Juliette Bergmann, Dayana Cadeau, Valentina Chepiga, Cathy Lefrancois – lightweights rule!
Of course, when pro bodybuilding has featured a lightweight division at contests like the Ms. Olympia and Ms. International, we saw the emergence of champions like Juliette Bergmann (who came out of retirement because of this), Dayana Cadeau, Valentina Chepiga and Cathy Lefrancois – all beautiful, muscular but considerably smaller than the biggest competitors. The amateurs manage fine using weight divisions. Why not just continue this into the pro division?
POSING, PROPS AND COSTUMES
It seems to me that everything should be done to increase the entertainment value of the finals presentations. Yes, it still needs to be bodybuilding and an emphasis should be placed on display of the physique. But a wider use of props should be encouraged, more emphasis on creativity in the routine and less restriction on costumes. For example, women bodybuilders are instructed to wear suit bottoms that provide a lot of coverage of the glutes. But given that the glutes are a highly developed, very muscular body part on pro FBBs, this restriction could be relaxed. Displaying super-muscular and ripped female glutes to a bodybuilding audience does not have the erotic impact it would if you were dealing with – for example – strippers.
Costumes and props in bodybuilding posing could increase the entertainment value.
So I recommend the posing in the finals be treated more like entertainment – routines, props, costumes, whatever it takes to add to the enjoyment the audience gets from the show.
OPEN UP THE COMPETITIONS
At the 2014 Ms. Olympia I was concerned that the bodybuilding lineup was to limited and consisted so much of the same few women who seem always to be on stage. Qualifying for the Ms. Olympia is very difficult. In other categories, the IFBB gives out pro cards like candy. With so many outstanding women bodybuilders around the world, a way should be found to get more of them on stage during major championships.
The glutes and hamstrings are a very impressive area on an in-shape female bodybuilder. Like Debi Laszewski.
How to achieve this? Perhaps by issuing invitations to excellent competitors. The Ms. International has always operated as a invitational event. The Ms. Olympia and other contests should follow suit. Certainly, have qualifying events that insure successful competitors can find a place on a pro stage. But include more competitors invited by the promoter and the IFBB. Have a contest with far more qualified women in the lineup – and organized in two weight division to give smaller bodybuilders a way to compete against bodybuilders of relatively equal size.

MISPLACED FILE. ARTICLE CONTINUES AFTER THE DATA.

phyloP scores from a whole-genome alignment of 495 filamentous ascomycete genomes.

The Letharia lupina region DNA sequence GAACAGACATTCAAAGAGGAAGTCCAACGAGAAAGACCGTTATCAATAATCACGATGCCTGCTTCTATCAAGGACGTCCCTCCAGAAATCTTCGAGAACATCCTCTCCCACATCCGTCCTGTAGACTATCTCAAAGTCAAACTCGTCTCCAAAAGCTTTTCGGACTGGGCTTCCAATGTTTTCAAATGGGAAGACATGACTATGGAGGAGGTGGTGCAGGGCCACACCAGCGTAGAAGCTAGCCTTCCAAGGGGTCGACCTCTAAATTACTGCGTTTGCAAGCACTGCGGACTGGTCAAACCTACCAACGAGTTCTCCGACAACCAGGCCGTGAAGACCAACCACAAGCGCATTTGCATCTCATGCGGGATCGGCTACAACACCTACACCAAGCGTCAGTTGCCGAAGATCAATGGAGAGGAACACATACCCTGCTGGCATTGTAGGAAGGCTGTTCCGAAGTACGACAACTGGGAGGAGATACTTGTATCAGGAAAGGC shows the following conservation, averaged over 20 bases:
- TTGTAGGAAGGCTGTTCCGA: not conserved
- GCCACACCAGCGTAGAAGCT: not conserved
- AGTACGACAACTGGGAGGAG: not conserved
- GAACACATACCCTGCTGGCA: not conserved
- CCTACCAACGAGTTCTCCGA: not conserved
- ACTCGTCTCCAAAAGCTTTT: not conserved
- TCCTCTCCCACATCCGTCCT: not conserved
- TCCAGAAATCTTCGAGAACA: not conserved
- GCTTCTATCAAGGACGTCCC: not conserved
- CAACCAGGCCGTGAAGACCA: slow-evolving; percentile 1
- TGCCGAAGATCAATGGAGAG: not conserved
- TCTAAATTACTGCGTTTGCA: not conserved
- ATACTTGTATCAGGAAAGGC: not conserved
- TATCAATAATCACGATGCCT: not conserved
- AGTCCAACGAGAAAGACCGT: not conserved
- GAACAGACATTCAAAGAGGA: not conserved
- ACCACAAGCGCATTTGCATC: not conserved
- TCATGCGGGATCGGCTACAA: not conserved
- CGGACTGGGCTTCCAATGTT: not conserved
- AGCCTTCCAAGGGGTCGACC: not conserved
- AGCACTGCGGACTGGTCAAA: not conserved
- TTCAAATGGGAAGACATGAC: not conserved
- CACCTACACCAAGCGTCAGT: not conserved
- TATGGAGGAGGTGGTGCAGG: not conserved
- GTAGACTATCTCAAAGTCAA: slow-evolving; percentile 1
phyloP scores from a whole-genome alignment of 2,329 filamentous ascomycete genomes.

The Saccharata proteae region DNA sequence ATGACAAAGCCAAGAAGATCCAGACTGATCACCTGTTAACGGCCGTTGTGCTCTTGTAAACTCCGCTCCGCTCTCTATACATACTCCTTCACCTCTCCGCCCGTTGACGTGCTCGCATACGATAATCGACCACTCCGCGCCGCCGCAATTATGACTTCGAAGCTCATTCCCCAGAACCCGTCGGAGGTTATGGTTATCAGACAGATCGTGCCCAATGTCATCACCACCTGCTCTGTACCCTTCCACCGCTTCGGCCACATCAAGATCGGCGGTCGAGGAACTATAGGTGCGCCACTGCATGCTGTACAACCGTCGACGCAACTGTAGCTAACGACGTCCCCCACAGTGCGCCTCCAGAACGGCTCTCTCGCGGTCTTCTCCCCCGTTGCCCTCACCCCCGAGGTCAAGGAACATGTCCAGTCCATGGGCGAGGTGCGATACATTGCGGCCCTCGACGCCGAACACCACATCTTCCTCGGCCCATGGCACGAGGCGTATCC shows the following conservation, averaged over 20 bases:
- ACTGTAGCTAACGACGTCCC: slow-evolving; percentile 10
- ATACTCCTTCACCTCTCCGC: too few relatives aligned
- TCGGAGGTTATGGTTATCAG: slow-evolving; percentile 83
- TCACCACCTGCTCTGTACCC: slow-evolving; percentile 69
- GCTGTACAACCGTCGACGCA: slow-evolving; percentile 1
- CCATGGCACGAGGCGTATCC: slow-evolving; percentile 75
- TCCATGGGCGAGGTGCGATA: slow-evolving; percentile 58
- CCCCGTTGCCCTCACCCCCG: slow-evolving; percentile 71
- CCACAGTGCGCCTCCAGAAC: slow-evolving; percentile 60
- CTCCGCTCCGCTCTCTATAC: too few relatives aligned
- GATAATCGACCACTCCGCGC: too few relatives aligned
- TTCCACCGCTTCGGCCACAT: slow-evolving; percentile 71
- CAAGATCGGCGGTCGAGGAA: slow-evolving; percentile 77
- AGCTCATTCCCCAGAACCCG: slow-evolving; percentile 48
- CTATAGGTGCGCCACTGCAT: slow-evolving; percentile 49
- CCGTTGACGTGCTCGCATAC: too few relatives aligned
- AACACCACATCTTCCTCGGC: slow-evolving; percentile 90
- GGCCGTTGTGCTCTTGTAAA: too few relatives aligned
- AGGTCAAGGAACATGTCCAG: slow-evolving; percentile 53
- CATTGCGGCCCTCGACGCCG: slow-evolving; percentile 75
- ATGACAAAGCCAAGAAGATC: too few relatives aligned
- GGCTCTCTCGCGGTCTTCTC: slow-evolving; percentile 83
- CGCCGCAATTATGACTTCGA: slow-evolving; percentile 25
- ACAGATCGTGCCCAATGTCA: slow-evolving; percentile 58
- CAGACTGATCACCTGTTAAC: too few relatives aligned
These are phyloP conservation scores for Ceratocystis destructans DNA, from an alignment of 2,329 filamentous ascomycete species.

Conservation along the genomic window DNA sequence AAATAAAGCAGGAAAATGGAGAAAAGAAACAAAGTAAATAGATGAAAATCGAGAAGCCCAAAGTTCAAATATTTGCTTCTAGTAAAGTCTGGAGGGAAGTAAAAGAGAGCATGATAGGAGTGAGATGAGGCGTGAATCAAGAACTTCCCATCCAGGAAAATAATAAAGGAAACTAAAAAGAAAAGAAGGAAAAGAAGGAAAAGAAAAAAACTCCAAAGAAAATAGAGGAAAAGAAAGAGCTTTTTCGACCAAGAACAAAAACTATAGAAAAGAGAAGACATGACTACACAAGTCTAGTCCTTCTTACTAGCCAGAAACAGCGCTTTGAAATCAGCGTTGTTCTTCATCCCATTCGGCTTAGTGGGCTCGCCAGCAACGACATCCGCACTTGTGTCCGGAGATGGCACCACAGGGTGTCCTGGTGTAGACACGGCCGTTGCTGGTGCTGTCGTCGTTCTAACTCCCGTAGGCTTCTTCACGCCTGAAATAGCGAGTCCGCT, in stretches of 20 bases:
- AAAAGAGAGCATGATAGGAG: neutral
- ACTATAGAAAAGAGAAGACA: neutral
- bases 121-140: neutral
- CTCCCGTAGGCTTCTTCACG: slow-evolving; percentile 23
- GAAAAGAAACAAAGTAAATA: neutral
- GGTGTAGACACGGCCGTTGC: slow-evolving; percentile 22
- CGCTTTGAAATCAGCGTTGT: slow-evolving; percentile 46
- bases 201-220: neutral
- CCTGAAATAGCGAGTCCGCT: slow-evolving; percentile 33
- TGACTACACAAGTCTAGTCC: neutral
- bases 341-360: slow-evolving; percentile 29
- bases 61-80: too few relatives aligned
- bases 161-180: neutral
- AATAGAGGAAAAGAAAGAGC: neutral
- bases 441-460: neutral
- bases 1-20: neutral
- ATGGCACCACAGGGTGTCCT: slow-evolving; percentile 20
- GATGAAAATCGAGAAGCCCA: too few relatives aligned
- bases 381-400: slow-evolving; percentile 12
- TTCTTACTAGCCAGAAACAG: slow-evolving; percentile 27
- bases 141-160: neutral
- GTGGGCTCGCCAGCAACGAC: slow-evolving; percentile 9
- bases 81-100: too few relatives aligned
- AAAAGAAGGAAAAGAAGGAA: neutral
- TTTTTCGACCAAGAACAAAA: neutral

Also, with so many fantastic FBBs all over the world, as seen in the IFBB World Women’s Amateur Championships, do what is necessary to recruit them to IFBB contests – or hold more pro shows in Europe
I’ve written elsewhere about how problematic the physique division is – and will likely remain so. My solution – in short form – would be to drop physique in favor of lightweight bodybuilding. But if not, simply substitute the rules of lightweight bodybuilding for those vague and impossible to follow standards of physique. Call it “physique” if you like, but have it actually consist of female bodybuilders under a certain weight limit – and let them be the best bodybuilders they can be, not left 6trying to figure out what “not too much” means in real life terms.
Physique – ill defined rules. Why not just lightweight bodybuilding?
The IFBB seems perfectly happy to give media and photo passes to pro bodybuilding contests to individuals and organizations that have no intention of covering or promoting these women. It is very discouraging for the competitors and fans when they see official federation photographers packed up their equipment and leaving when the pro bodybuilding women take the stage.
Any magazines or websites that cover female bodybuilding should be sure to get media passes, at least to make it possible for them to cover that category. Those covering the women should be given backstage access, rather than just those currently allowed backstage – who will never publish any behind the scenes photos. This media should also be able to cover meetings and weigh-ins, since they are likely to actually use material they get there of help promote the women, the promoter and the federations.